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J Formos Med Assoc. 2017 Mar;116(3):153-160. doi: 10.1016/j.jfma.2016.03.010. Epub 2016 May 1.

Self-harm and its association with internet addiction and internet exposure to suicidal thought in adolescents.

Author information

1
Department of Psychiatry, MacKay Memorial Hospital, Taipei, Taiwan; MacKay Junior College of Medicine, Nursing, and Management, Taipei, Taiwan.
2
Department of Psychiatry, MacKay Memorial Hospital, Taipei, Taiwan; MacKay Junior College of Medicine, Nursing, and Management, Taipei, Taiwan; Department of Medical Research, MacKay Memorial Hospital, Taipei, Taiwan; Department of Medicine, MacKay Medical College, Taipei, Taiwan. Electronic address: maryliuyip@gmail.com.
3
Department of Family Medicine, MacKay Memorial Hospital, Taipei, Taiwan.
4
MacKay Junior College of Medicine, Nursing, and Management, Taipei, Taiwan; Department of Medical Research, MacKay Memorial Hospital, Taipei, Taiwan.
5
Department of Psychiatry, MacKay Memorial Hospital, Taipei, Taiwan; Department of Medical Research, MacKay Memorial Hospital, Taipei, Taiwan; Department of Medicine, MacKay Medical College, Taipei, Taiwan; Department of Thanatology and Health Counseling, National Taipei University of Nursing and Health Sciences, Taiwan.

Abstract

BACKGROUND/PURPOSE:

Self-harm (SH) is a risk factor for suicide. We aimed to determine whether internet addiction and internet exposure to confided suicidal ideation are associated with SH in adolescents.

METHODS:

This study was a cross-sectional survey of students who self-completed a series of online questionnaires including a sociodemographic information questionnaire, questionnaire for suicidality and SH, Chen Internet Addiction Scale (CIAS), Patient Health Questionnaire (PHQ-9), multi-dimensional support scale (MDSS), Rosenberg self-esteem scale (RSES), Alcohol Use Disorder Identification Test-Consumption (AUDIT-C), and questionnaire for substance abuse.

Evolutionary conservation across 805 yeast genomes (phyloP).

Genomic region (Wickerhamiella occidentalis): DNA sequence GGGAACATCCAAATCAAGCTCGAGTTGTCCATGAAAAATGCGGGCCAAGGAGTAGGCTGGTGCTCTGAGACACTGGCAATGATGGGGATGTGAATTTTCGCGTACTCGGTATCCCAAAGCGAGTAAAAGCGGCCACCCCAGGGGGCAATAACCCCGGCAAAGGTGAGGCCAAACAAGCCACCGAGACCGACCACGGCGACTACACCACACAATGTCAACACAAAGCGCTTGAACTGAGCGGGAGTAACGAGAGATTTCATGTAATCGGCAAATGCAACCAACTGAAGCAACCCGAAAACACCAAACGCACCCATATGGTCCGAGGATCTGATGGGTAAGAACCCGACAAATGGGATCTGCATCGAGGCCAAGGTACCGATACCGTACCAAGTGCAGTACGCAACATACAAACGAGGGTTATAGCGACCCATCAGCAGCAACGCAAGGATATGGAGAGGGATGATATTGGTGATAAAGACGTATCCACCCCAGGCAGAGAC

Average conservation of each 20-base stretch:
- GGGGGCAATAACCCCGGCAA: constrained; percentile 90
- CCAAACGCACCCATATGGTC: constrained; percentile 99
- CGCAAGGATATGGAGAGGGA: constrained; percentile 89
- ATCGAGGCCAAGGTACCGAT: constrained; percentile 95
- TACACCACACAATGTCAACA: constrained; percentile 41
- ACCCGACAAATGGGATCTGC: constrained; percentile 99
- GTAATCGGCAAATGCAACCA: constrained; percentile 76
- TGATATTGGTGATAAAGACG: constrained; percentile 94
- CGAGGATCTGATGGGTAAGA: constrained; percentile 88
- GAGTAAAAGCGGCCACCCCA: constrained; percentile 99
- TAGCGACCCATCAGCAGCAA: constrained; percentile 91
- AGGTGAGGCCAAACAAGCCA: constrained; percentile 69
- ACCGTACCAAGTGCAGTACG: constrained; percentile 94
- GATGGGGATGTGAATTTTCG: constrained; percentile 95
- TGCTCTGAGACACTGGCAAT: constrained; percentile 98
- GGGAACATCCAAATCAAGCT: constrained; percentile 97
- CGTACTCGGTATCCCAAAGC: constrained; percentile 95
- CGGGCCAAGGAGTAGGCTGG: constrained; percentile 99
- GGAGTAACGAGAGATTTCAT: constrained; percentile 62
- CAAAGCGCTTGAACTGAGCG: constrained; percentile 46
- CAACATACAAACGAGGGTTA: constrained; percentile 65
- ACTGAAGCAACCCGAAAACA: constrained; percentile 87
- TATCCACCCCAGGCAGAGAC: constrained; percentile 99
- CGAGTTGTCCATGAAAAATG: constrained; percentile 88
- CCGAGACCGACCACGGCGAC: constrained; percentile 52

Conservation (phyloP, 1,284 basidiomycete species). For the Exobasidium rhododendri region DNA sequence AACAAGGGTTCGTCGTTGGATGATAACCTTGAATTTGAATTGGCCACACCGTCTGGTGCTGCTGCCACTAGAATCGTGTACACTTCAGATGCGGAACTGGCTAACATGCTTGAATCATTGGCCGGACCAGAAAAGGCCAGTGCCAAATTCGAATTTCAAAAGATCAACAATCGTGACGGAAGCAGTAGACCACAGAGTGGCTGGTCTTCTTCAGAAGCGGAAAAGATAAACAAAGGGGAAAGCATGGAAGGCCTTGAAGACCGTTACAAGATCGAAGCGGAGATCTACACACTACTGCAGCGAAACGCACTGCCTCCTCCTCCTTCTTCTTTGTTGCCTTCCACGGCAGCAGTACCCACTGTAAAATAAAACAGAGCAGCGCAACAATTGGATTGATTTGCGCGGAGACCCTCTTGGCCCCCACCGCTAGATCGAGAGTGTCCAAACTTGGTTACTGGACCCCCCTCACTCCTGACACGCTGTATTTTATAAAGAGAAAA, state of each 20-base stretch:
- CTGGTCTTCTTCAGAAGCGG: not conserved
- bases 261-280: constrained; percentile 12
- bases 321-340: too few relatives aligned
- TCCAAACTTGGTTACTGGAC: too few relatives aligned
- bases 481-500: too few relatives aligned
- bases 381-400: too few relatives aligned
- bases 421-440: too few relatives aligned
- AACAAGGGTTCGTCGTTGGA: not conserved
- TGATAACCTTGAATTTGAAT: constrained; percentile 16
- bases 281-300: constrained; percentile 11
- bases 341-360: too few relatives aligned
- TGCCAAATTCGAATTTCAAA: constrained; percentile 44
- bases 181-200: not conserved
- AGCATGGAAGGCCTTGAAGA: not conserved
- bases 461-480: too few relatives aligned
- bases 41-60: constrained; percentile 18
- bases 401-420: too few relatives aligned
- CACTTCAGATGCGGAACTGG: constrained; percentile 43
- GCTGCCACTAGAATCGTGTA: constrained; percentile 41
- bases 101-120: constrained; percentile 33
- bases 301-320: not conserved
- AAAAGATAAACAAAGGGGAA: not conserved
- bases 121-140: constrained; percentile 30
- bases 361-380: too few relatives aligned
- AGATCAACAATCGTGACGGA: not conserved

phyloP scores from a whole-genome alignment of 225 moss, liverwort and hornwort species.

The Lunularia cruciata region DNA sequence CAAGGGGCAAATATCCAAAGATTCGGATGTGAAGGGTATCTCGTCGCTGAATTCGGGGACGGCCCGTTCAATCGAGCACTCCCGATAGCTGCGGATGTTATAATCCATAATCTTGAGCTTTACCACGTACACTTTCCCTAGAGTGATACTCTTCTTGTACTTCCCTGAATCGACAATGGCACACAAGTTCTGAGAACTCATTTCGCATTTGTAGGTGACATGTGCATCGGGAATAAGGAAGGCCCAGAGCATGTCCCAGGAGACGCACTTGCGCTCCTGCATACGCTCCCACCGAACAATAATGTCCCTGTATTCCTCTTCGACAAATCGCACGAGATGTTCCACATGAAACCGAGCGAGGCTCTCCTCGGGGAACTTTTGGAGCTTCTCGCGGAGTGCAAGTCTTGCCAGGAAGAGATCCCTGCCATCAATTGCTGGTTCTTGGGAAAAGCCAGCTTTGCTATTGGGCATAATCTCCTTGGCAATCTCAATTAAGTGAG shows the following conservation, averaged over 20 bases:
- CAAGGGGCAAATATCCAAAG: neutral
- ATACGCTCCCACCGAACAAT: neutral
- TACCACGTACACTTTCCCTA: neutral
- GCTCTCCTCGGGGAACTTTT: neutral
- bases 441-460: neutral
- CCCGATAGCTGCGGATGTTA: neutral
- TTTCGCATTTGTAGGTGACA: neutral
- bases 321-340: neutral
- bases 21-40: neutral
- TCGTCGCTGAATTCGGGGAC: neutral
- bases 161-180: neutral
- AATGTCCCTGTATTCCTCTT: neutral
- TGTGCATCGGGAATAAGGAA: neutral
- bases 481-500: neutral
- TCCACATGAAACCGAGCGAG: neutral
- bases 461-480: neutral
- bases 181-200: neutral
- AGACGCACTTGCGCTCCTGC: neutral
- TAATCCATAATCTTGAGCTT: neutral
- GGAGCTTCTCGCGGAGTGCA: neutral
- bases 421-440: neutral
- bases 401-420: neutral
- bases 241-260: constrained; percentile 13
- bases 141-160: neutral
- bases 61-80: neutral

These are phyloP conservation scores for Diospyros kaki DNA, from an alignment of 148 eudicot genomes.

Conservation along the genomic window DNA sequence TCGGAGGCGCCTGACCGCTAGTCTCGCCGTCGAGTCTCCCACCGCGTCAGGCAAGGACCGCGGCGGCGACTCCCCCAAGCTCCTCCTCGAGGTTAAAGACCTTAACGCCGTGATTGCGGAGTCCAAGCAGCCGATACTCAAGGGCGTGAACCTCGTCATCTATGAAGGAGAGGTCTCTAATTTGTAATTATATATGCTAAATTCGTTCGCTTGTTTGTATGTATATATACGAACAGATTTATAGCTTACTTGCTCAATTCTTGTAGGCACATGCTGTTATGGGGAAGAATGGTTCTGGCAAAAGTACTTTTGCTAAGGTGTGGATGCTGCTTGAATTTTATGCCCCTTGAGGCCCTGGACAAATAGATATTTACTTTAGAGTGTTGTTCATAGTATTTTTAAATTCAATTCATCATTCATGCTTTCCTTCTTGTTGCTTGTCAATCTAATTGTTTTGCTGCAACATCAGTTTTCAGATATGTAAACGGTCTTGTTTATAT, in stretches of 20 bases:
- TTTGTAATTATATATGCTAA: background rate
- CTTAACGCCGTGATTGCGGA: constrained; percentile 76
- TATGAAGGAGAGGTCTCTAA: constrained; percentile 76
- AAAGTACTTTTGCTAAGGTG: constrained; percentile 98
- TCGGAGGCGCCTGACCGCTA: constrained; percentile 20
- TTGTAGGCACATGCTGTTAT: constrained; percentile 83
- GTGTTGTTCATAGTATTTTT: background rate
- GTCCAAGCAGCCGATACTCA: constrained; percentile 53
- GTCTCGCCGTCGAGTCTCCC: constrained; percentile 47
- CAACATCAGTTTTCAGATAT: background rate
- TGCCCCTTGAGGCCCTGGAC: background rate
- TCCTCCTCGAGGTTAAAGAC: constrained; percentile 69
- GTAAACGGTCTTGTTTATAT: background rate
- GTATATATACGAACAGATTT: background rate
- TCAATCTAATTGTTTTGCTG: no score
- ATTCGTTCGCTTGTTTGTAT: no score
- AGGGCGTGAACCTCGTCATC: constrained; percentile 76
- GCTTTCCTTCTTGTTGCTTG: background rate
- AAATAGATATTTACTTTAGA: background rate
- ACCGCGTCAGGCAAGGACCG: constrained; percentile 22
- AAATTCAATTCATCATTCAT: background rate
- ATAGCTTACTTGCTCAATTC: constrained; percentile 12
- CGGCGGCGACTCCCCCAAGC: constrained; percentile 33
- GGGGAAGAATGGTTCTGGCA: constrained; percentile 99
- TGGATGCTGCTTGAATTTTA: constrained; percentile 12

RESULTS:

A total of 2479 students completed the questionnaires (response rate = 62.1%). They had a mean age of 15.44 years (range 14-19 years; standard deviation 0.61), and were mostly female (n = 1494; 60.3%). The prevalence of SH within the previous year was 10.1% (n = 250). Among the participants, 17.1% had internet addiction (n = 425) and 3.3% had been exposed to suicidal content on the internet (n = 82). In the hierarchical logistic regression analysis, internet addiction and internet exposure to suicidal thoughts were both significantly related to an increased risk of SH, after controlling for gender, family factors, exposure to suicidal thoughts in the real life, depression, alcohol/tobacco use, concurrent suicidality, and perceived social support. However, the association between internet addiction and SH weakened after adjusting for the level of self-esteem, while internet exposure to suicidal thoughts remained significantly related to an increased risk of SH (odds ratio = 1.96; 95% confidence interval: 1.06-3.64).

CONCLUSION:

Online experiences are associated with SH in adolescents. Preventive strategies may include education to increase social awareness, to identify the youths most at risk, and to provide prompt help.

KEYWORDS:

adolescent; internet; self-injurious behavior; suicidal ideation; teen

PMID:
27146126
DOI:
10.1016/j.jfma.2016.03.010
[Indexed for MEDLINE]
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